Cleaning the unholy mess left behind by a first grade class required every trick I know. Also, a quick review of a very nice private school. It’s a shame public schools couldn’t be more like this.

Let me just apologize for the semi-coherant “writing” below. I’ve got the flu, and kinja ate about half of this not once but twice, so it’s a bit... Well. Disjointed. To say the least. Anyways, enjoy! And please comment/argue/praise below, I’d love to hear your thoughts on the topic!

I got a contract with a Montessori School a few years ago, and after seeing the entire property and talking to staff multiple times... I’m now a firm believer in this style of teaching. Full disclosure: for various reasons that I won’t get into here, I’ve worked closely with dozens of schools in multiple districts, and a few hundred teachers, from elementary up to high school level, and those numbers continue to rise. So I’m about as entrenched in the public schools as one can be without teaching, and know a fair bit about most aspects of the educational system.

Okay, back to the Montessori! The guy in charge is incredibly passionate about what he does, which is to teach based on each individual students requirements, while focusing on sustainability, world cultures, and skills needed to be a genuinely happy and successful person. If this is sounding a bit too hippie for you, you’ll be happy to know that the STEM programs here are absolutely incredible, with these young children having the opportunity to work with materials that aren’t even commonly available at a high school level. It’s amazing how great of a teaching environment you can make when your entire staff from administration to the teaching body works as a unified team. (basically limitless funding doesn’t hurt either, I’m convinced that parents would flock to the school no matter the price of admission). I’m not sure what age students they take, but I think it’s in the 3-12 year old range, spread out over 7 classrooms across 3 buildings.

Here’s a quick summation of the teaching methods used by Montessori schools

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First thing you’ll see walking up is the animals. Animals everywhere. Dozens of rabbits, equally numerous turtles, a few tortoises, five goats, a few ducks, geese, lizards, snakes, hamsters, various other rodents, and a wildlife area with a wide assortment of local critters. I was told that land is being set up for horses in the near future, after being voted in by the current students (animals rotate in and out, based on what the students are interested in).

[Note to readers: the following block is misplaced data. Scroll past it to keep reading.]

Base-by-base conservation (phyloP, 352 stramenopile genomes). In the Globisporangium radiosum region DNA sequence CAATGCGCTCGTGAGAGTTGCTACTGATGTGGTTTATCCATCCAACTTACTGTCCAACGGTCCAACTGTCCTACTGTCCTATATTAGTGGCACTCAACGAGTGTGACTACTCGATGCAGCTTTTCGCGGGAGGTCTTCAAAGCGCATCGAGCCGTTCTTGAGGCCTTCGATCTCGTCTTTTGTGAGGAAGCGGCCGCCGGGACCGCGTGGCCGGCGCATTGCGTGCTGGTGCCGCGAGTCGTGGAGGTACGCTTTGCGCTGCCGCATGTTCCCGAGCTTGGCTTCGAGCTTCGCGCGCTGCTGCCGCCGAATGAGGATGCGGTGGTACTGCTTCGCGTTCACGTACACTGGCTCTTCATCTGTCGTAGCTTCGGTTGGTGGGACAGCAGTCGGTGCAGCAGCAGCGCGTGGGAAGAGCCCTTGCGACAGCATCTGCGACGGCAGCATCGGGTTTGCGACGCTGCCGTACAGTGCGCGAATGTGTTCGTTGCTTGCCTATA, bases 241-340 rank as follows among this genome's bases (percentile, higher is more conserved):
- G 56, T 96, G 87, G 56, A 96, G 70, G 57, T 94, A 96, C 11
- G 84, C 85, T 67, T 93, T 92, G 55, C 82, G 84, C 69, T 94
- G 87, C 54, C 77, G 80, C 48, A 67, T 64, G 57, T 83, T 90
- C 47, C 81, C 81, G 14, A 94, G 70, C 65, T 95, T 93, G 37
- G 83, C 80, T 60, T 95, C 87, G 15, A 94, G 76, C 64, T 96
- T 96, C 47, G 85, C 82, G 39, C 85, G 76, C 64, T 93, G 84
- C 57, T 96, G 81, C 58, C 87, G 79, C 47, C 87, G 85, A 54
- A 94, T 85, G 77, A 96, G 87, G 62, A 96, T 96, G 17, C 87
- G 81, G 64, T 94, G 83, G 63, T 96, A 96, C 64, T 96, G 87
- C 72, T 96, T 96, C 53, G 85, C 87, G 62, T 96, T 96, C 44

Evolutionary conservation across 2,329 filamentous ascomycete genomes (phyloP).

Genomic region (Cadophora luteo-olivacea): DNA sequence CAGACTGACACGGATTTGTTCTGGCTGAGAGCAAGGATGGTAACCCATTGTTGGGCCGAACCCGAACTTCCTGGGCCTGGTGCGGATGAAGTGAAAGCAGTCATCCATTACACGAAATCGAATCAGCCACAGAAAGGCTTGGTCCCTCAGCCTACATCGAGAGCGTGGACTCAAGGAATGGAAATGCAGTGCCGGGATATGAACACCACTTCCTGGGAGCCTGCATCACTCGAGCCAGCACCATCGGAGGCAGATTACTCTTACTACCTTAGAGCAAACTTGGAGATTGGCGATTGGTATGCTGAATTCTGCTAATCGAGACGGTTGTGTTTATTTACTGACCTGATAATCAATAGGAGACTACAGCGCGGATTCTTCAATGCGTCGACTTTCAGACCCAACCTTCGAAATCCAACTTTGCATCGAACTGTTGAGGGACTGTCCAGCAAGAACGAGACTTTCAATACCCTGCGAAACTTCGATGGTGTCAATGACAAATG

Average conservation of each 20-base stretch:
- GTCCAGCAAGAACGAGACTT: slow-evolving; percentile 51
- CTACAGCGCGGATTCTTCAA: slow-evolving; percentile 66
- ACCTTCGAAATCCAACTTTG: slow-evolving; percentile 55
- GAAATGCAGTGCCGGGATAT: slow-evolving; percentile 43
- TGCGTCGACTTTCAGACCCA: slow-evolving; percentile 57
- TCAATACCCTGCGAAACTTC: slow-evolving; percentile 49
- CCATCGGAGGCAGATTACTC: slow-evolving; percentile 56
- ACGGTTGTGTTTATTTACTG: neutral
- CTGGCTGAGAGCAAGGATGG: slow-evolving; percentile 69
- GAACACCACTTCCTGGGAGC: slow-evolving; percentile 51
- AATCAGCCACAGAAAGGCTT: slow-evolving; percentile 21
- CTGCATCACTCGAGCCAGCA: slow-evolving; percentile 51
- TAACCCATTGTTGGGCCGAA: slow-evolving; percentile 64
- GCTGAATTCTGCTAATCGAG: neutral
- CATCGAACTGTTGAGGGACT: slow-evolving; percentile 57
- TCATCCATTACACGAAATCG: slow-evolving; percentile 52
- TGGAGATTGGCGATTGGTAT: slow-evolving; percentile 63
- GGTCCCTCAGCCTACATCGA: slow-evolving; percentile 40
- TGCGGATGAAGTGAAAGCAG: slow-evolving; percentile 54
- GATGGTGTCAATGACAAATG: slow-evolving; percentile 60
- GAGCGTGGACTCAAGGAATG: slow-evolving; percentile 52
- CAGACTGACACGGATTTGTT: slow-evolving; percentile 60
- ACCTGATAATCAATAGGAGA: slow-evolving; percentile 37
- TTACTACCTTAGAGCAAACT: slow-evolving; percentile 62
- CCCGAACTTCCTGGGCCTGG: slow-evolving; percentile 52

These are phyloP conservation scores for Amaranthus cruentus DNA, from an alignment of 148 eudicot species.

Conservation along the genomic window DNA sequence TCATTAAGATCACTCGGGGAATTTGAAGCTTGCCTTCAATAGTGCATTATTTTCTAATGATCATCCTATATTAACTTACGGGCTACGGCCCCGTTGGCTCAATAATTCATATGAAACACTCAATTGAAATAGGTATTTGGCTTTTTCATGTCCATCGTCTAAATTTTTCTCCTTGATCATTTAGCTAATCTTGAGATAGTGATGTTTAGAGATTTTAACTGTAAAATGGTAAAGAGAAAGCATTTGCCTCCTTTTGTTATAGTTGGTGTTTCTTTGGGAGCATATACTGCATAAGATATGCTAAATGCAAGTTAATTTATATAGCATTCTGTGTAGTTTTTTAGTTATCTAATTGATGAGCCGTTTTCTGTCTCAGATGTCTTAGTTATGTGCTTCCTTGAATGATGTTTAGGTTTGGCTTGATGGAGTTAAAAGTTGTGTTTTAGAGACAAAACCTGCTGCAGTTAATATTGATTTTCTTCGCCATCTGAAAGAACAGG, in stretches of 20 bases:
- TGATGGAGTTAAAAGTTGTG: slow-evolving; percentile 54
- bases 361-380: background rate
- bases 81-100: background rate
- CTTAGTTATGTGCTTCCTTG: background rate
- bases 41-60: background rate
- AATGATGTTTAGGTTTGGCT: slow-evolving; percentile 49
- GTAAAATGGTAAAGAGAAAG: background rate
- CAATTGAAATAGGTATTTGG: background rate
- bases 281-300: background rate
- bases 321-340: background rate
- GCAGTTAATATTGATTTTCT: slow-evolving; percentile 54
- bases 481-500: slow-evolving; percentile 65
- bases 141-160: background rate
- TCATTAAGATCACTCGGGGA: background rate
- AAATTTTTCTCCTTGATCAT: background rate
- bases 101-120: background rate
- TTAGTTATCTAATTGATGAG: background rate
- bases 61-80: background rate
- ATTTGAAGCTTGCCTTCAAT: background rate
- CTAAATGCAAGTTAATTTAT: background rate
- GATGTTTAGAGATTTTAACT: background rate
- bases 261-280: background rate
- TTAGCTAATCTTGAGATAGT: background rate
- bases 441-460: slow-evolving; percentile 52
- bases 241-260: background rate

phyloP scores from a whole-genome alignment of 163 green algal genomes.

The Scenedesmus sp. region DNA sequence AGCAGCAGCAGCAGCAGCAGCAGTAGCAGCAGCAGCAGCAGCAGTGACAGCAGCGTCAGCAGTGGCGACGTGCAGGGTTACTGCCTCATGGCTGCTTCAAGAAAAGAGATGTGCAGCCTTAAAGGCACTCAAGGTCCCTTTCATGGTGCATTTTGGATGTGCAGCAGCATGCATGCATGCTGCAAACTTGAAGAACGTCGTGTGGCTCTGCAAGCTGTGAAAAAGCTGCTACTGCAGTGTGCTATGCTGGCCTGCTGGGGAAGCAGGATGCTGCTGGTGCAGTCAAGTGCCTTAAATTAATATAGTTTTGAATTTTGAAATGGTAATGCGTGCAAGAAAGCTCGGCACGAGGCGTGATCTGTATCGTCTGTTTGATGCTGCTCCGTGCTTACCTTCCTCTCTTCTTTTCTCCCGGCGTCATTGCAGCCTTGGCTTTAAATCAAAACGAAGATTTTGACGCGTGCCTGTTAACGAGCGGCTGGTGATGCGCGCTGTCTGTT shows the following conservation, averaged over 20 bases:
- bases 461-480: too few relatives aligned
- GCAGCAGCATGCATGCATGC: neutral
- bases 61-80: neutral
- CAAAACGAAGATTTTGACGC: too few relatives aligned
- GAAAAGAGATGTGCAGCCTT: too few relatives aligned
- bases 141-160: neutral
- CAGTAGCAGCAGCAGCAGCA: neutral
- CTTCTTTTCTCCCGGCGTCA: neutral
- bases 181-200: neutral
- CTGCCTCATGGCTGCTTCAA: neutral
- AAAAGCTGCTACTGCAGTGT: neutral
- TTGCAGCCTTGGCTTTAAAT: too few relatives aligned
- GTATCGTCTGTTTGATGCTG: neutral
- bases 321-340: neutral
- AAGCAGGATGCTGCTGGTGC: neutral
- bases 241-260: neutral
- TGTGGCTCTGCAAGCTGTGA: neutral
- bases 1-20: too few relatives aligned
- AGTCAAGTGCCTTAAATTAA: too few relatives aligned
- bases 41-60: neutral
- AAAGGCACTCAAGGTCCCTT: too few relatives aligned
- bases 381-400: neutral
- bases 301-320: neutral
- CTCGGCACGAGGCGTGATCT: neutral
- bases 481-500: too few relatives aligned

Next, you notice the playgrounds (multiple) that are all woven into the woods, in the form of tree houses with walkways, bridges, ropes, and tons of other handcrafted jungle gym equipment. While I was there, one of the two resident handymen was hard at work building a calisthenics bar setup (awesome!) and the other guy was setting up a permanent canvas cover over one entire playground area so the kid with sun allergies could still go out and play with everyone. This oobviously isn’t a knock against the people working in the public school system but... Seeing the lengths this particular private school was willing to go to help out each kid on an individual level was absolutely beautiful.

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Gardening is huge, with each student getting their own fruit trees and vegetable gardens to take care of. Neat. Cooking will be added with the next building.

Kinja ate the last three paragraphs because fuckin’ Kinja... So I’ll just leave you with this photodump. Oh, and all students have tools! Real tools! Soldering irons, Woodburning gear, screwdrivers, wrenches, nuts, bolts.... With which they build the chairs they sit on, numerous musical instruments, and basically whatever their heart desires. With such an abnormal (but so, so wonderful) learning experience, I wonder how these kids do when they graduate and go on to middle school. This particular Montessori seems to get new awards daily, so I would have to imagine the children aren’t falling behind

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